US 6504869 B2
An analog input to an interpolation scheme for a digital signal processing receiver is digitized by an oversampling sigma-delta modulator running at a clock frequency that is a multiple of the nominal baud rate. The digitized signal sample stream and a delayed version thereof are shifted through finite impulse response (FIR) filters. The outputs of the FIR filters are coupled to a linear interpolator at a time determined by a carry-out of a divide-by-M counter, so as to decimate the digitized inputs to the FIR filters by the ratio of the oversampling clock to the baud clock. The control path to the interpolator includes a digital phase locked loop containing a linear canceler, to which data from an echo canceler and data decisions from an equalizer are supplied, and from which a timing error input is supplied to a loop filter. The output of the loop filter is supplied to a threshold comparator which outputs an add/delete count signal to a modulo N up/down counter that controls the coupling of samples to the interpolator. At baud time, the two decimated FIR filter samples A and B are subjected to a linear interpolation operator A+(B−A)*n/N, where n is a count value provided by the up/down counter of the total number of times that the comparator has initiated an add or delete command, and serves as a software pointer to the signal value to be interpolated.
1. A signal processor comprising:
an digitizer that oversamples said signal using an oversampling clock whose frequency is a multiple of a nominal baud rate of said signal, and outputs a digitized signal sample stream and a delayed version of said digitized signal sample stream;
respective finite impulse response (FIR) filter stages which filter said digitized signal sample stream and said delayed version of said digitized signal sample stream;
a linear interpolator coupled to receive FIR-filtered samples A and delayed FIR-filtered samples B of said signal at a time determined by contents of an oversampling clock signal divider, and thereby effectively decimate said samples by the ratio of said oversampling clock to said baud clock;
a digital phase locked loop coupled to receive a timing error signal from a timing recovery path for said signal; and
a loop filter coupled to a comparator which controllably modifies a modulo N up/down counter that controls coupling of said samples to said interpolator by said oversampling clock signal divider, so that, at baud time, decimated FIR filter samples A and B are subjected to a linear interpolation operator A+(B−A)*n/N, where n is a count value of said up/down counter of the number of times said comparator has modified said modulo N up/down counter.
This application is a continuation of application U.S. Pat. Ser. No. 09/017,590, filed on Feb. 3, 1998, now U.S. Pat. No. 6,240,132, issued May 29, 2001, which relates to subject matter disclosed in co-pending U.S. patent application Ser. No. 08/658,581, filed Jun. 5, 1996, by H. Yedid, entitled: “Control of Symbol Timing Recovery in Accordance with Cursor and Precursor Taps of Linear Equalizer,” hereinafter referred to as the '581 application, now abandoned, which is assigned to the assignee of the present application, and the disclosure of which is incorporated herein.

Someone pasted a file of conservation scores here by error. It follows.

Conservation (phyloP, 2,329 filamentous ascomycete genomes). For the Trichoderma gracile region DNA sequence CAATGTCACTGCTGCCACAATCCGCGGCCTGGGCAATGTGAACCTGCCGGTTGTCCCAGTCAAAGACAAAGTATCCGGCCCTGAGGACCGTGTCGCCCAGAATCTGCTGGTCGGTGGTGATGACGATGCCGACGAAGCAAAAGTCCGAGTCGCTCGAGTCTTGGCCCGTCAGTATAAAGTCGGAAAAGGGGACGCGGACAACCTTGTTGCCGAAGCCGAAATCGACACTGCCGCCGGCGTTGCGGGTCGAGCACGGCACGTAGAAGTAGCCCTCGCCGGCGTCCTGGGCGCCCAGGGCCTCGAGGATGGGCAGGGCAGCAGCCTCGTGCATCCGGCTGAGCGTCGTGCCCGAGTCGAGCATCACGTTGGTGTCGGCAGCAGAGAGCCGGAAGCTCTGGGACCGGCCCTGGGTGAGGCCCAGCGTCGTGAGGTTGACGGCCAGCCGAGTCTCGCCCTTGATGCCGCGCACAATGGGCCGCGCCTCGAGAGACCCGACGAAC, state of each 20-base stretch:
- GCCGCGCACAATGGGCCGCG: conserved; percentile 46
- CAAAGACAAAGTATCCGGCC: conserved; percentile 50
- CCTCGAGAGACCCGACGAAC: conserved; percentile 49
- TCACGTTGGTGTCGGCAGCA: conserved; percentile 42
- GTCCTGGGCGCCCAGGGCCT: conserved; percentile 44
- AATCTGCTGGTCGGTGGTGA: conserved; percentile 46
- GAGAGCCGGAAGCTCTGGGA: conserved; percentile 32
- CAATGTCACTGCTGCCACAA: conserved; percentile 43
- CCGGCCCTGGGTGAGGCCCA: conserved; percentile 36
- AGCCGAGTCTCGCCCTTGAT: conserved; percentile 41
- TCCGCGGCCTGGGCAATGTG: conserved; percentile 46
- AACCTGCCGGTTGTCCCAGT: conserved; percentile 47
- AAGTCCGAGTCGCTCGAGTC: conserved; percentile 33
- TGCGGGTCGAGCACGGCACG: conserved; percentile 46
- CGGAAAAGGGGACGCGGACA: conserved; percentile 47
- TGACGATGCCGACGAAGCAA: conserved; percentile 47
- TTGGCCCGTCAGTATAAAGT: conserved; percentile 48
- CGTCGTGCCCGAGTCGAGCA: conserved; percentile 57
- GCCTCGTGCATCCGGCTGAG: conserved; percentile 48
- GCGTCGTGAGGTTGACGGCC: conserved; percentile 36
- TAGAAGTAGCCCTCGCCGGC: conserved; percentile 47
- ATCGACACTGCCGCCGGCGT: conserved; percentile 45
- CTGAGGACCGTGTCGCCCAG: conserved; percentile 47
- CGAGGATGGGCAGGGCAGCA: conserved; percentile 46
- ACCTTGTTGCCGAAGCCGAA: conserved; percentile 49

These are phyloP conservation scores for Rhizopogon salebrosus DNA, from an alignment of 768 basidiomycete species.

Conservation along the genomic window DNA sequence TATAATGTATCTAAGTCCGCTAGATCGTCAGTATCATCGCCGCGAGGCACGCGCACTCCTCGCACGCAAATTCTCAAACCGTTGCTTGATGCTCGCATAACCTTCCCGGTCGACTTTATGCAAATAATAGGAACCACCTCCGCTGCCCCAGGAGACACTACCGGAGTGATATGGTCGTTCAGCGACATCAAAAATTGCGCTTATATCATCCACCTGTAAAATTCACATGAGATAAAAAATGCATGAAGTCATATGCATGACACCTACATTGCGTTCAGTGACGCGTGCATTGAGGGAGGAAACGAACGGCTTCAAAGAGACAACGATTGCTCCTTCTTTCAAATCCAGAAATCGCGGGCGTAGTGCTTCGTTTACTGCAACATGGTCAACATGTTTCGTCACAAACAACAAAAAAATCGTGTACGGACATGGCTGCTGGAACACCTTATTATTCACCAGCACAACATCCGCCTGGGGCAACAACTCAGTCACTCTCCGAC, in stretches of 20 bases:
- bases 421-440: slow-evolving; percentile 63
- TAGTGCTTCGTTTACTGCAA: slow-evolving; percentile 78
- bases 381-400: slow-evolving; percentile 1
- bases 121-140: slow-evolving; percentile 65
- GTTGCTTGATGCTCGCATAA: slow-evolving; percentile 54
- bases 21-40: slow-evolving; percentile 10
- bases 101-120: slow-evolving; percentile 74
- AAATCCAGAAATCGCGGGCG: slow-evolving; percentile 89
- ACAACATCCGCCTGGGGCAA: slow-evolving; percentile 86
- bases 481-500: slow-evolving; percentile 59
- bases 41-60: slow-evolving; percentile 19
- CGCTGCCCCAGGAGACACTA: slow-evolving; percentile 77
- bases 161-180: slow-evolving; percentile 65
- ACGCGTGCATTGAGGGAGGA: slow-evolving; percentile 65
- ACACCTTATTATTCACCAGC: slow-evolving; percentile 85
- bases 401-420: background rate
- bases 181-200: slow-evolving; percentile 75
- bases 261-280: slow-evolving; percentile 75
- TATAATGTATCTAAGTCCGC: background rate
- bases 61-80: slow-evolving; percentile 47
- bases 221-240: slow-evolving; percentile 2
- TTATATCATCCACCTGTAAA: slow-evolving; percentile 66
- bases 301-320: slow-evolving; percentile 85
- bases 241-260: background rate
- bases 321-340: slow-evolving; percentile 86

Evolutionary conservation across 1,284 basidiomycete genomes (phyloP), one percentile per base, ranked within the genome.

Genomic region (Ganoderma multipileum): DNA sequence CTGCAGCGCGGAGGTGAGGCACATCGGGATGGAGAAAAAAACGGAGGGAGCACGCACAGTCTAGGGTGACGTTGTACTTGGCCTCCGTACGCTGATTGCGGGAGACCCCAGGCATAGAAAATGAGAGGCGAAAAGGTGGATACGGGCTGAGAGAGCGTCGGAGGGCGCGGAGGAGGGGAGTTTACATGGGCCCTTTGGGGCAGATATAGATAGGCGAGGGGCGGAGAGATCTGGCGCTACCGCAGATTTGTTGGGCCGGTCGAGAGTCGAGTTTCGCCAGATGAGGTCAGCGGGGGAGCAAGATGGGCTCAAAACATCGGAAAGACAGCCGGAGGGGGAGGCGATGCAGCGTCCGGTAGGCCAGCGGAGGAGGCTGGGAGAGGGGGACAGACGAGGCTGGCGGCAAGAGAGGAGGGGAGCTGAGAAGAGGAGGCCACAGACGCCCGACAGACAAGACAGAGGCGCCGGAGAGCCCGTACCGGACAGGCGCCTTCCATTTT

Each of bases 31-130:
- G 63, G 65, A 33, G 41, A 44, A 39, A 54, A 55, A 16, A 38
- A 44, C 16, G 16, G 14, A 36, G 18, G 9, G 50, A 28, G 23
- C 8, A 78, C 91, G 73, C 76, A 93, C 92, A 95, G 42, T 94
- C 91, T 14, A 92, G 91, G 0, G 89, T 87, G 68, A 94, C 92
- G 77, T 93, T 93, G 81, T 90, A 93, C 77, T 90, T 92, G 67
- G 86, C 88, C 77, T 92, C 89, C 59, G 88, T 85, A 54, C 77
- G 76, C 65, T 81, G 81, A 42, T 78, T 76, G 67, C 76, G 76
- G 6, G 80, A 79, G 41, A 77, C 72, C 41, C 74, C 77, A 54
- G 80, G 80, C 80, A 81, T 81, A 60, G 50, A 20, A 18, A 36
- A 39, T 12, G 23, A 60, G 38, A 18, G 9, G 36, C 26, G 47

The present invention relates in general to communication systems, and is particularly directed to a mechanism for deriving the value of an interpolated communication signal as a function of an asynchronous high speed clock, and the relative position of the recovered received baud epoch. This clock is adjusted using the scheme described in the above-referenced co-pending '581 patent application.
As discussed in the above-referenced '581 application, in order to accurately recover originally transmitted information signals that have been transported over a limited bandwidth dispersive channel, such as a copper telephone line, digital communication systems process successive samples of received signals through one or more signal processing operators, such as an adaptive transversal filter, which functions to reduce or minimize intersymbol interference (ISI) in the received signal path.
FIG. 1 diagrammatically shows a non-limiting example of a cascaded arrangement of a T-spaced feedforward linear transversal filter section 10 and a decision feedback (DFB) equalizer and data decision block 20, to which a received signal sample plus shaped noise (NEXT) is applied at the appropriate received timing epoch (i.e., symbol rate) derived by a timing epoch recovery subsystem. In accordance with current practice, the signal processing mechanism of interest is preferably implemented using digital components, so that the received signal is initially sampled and digitized by an analog-to-digital converter (ADC).
The feedforward linear filter section 10 typically comprises a delay line 12, each successive delay stage (z−1) of which stores a respective received sample (clocked at the symbol rate). Using a receiver clock signal derived from the timing signal recovery subsystem, such as a application specific integrated circuit (ASIC) digital phase locked loop (DPPL) 30, successive received samples provided over an input link 11 through automatic gain control amplifier circuitry 19 are clocked into and through the respective z−1 stages of the delay line 12.